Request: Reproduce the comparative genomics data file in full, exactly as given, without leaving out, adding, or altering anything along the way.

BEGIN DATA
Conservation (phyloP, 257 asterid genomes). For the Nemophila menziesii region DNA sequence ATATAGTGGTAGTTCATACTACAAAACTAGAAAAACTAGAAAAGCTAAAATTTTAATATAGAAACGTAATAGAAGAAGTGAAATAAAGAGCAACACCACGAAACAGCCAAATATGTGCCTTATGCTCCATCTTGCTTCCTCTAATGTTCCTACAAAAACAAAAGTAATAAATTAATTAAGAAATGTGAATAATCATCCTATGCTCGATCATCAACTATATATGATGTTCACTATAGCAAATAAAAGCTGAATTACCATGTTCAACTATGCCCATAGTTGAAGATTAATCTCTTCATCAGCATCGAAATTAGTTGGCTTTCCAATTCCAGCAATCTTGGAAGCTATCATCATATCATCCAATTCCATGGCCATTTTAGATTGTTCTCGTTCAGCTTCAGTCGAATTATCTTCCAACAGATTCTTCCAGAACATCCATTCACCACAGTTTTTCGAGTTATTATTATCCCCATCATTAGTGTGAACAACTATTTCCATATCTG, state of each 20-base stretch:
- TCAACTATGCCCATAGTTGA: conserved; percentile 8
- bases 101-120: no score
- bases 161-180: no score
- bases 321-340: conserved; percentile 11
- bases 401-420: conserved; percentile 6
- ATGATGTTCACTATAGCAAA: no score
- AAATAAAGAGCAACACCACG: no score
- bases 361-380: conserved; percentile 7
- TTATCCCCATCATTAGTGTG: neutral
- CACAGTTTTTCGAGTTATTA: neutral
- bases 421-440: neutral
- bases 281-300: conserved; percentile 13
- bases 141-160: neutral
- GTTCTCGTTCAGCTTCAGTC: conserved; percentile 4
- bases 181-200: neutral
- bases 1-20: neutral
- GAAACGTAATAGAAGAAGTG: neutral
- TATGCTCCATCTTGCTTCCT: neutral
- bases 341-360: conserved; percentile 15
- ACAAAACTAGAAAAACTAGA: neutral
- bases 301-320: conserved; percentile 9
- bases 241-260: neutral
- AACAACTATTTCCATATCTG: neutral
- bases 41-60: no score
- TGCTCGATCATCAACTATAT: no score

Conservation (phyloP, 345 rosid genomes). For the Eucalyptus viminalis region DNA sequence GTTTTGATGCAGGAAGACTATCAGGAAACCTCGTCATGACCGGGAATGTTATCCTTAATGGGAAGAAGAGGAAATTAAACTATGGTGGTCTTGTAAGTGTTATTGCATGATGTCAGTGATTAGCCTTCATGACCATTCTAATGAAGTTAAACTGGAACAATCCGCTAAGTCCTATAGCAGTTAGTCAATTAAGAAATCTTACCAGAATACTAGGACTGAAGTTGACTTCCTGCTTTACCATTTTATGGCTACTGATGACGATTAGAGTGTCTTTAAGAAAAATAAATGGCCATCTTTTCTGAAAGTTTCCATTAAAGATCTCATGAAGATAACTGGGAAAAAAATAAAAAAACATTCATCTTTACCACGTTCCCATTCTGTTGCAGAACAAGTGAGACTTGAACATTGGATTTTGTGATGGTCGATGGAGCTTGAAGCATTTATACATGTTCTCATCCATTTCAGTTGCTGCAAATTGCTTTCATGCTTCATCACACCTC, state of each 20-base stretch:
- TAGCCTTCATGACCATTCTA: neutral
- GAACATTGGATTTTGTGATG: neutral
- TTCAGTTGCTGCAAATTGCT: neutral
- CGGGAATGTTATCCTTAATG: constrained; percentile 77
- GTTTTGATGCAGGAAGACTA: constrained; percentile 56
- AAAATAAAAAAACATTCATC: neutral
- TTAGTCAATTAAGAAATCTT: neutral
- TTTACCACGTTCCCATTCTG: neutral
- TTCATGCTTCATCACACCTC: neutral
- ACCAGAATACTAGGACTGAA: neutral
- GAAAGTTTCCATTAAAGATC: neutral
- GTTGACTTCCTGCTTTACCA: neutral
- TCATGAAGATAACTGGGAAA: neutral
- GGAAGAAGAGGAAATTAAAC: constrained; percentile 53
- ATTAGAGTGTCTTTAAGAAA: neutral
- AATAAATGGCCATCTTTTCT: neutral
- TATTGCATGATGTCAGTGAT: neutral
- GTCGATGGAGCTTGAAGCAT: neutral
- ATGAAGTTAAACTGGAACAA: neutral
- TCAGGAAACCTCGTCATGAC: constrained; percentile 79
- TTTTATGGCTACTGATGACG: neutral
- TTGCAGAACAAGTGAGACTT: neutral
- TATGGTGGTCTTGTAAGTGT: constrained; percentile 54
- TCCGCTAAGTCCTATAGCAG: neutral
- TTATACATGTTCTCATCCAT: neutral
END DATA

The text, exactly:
Conservation (phyloP, 257 asterid genomes). For the Nemophila menziesii region DNA sequence ATATAGTGGTAGTTCATACTACAAAACTAGAAAAACTAGAAAAGCTAAAATTTTAATATAGAAACGTAATAGAAGAAGTGAAATAAAGAGCAACACCACGAAACAGCCAAATATGTGCCTTATGCTCCATCTTGCTTCCTCTAATGTTCCTACAAAAACAAAAGTAATAAATTAATTAAGAAATGTGAATAATCATCCTATGCTCGATCATCAACTATATATGATGTTCACTATAGCAAATAAAAGCTGAATTACCATGTTCAACTATGCCCATAGTTGAAGATTAATCTCTTCATCAGCATCGAAATTAGTTGGCTTTCCAATTCCAGCAATCTTGGAAGCTATCATCATATCATCCAATTCCATGGCCATTTTAGATTGTTCTCGTTCAGCTTCAGTCGAATTATCTTCCAACAGATTCTTCCAGAACATCCATTCACCACAGTTTTTCGAGTTATTATTATCCCCATCATTAGTGTGAACAACTATTTCCATATCTG, state of each 20-base stretch:
- TCAACTATGCCCATAGTTGA: conserved; percentile 8
- bases 101-120: no score
- bases 161-180: no score
- bases 321-340: conserved; percentile 11
- bases 401-420: conserved; percentile 6
- ATGATGTTCACTATAGCAAA: no score
- AAATAAAGAGCAACACCACG: no score
- bases 361-380: conserved; percentile 7
- TTATCCCCATCATTAGTGTG: neutral
- CACAGTTTTTCGAGTTATTA: neutral
- bases 421-440: neutral
- bases 281-300: conserved; percentile 13
- bases 141-160: neutral
- GTTCTCGTTCAGCTTCAGTC: conserved; percentile 4
- bases 181-200: neutral
- bases 1-20: neutral
- GAAACGTAATAGAAGAAGTG: neutral
- TATGCTCCATCTTGCTTCCT: neutral
- bases 341-360: conserved; percentile 15
- ACAAAACTAGAAAAACTAGA: neutral
- bases 301-320: conserved; percentile 9
- bases 241-260: neutral
- AACAACTATTTCCATATCTG: neutral
- bases 41-60: no score
- TGCTCGATCATCAACTATAT: no score

Conservation (phyloP, 345 rosid genomes). For the Eucalyptus viminalis region DNA sequence GTTTTGATGCAGGAAGACTATCAGGAAACCTCGTCATGACCGGGAATGTTATCCTTAATGGGAAGAAGAGGAAATTAAACTATGGTGGTCTTGTAAGTGTTATTGCATGATGTCAGTGATTAGCCTTCATGACCATTCTAATGAAGTTAAACTGGAACAATCCGCTAAGTCCTATAGCAGTTAGTCAATTAAGAAATCTTACCAGAATACTAGGACTGAAGTTGACTTCCTGCTTTACCATTTTATGGCTACTGATGACGATTAGAGTGTCTTTAAGAAAAATAAATGGCCATCTTTTCTGAAAGTTTCCATTAAAGATCTCATGAAGATAACTGGGAAAAAAATAAAAAAACATTCATCTTTACCACGTTCCCATTCTGTTGCAGAACAAGTGAGACTTGAACATTGGATTTTGTGATGGTCGATGGAGCTTGAAGCATTTATACATGTTCTCATCCATTTCAGTTGCTGCAAATTGCTTTCATGCTTCATCACACCTC, state of each 20-base stretch:
- TAGCCTTCATGACCATTCTA: neutral
- GAACATTGGATTTTGTGATG: neutral
- TTCAGTTGCTGCAAATTGCT: neutral
- CGGGAATGTTATCCTTAATG: constrained; percentile 77
- GTTTTGATGCAGGAAGACTA: constrained; percentile 56
- AAAATAAAAAAACATTCATC: neutral
- TTAGTCAATTAAGAAATCTT: neutral
- TTTACCACGTTCCCATTCTG: neutral
- TTCATGCTTCATCACACCTC: neutral
- ACCAGAATACTAGGACTGAA: neutral
- GAAAGTTTCCATTAAAGATC: neutral
- GTTGACTTCCTGCTTTACCA: neutral
- TCATGAAGATAACTGGGAAA: neutral
- GGAAGAAGAGGAAATTAAAC: constrained; percentile 53
- ATTAGAGTGTCTTTAAGAAA: neutral
- AATAAATGGCCATCTTTTCT: neutral
- TATTGCATGATGTCAGTGAT: neutral
- GTCGATGGAGCTTGAAGCAT: neutral
- ATGAAGTTAAACTGGAACAA: neutral
- TCAGGAAACCTCGTCATGAC: constrained; percentile 79
- TTTTATGGCTACTGATGACG: neutral
- TTGCAGAACAAGTGAGACTT: neutral
- TATGGTGGTCTTGTAAGTGT: constrained; percentile 54
- TCCGCTAAGTCCTATAGCAG: neutral
- TTATACATGTTCTCATCCAT: neutral